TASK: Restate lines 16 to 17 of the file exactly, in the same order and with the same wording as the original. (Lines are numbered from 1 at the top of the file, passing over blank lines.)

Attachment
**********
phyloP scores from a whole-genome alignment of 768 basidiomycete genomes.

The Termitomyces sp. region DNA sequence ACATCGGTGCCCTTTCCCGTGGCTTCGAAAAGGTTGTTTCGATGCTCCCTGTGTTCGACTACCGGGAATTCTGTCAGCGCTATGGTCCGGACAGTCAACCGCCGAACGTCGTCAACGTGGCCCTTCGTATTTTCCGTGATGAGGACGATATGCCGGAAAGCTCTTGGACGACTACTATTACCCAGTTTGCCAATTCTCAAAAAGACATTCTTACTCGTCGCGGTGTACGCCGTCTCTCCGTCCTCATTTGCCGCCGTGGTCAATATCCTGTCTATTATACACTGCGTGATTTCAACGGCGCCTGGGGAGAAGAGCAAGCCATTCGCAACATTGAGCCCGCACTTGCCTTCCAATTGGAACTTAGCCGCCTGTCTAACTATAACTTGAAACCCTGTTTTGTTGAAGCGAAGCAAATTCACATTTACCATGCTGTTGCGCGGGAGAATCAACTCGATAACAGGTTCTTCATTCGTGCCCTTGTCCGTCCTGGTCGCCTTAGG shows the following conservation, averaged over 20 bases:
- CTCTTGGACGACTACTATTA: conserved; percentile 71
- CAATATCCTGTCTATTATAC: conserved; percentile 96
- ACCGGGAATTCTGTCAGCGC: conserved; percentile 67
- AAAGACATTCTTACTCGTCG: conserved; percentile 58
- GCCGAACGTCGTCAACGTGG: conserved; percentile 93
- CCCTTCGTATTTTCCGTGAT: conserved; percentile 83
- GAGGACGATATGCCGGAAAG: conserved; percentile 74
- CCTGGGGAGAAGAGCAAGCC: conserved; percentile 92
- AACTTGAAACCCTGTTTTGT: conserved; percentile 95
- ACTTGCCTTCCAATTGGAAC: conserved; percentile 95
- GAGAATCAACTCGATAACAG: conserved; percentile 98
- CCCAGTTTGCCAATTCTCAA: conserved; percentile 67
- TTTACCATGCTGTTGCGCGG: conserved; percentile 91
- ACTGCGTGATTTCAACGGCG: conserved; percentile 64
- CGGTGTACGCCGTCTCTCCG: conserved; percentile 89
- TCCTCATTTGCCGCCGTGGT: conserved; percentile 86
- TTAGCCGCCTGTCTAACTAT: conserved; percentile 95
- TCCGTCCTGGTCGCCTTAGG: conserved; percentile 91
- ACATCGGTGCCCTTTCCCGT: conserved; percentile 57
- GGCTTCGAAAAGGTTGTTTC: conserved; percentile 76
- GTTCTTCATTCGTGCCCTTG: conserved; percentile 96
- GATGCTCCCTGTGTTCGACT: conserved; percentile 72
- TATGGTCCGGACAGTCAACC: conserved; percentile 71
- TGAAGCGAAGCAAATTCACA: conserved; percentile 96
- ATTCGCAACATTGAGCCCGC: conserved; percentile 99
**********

- ACTGCGTGATTTCAACGGCG: conserved; percentile 64
- CGGTGTACGCCGTCTCTCCG: conserved; percentile 89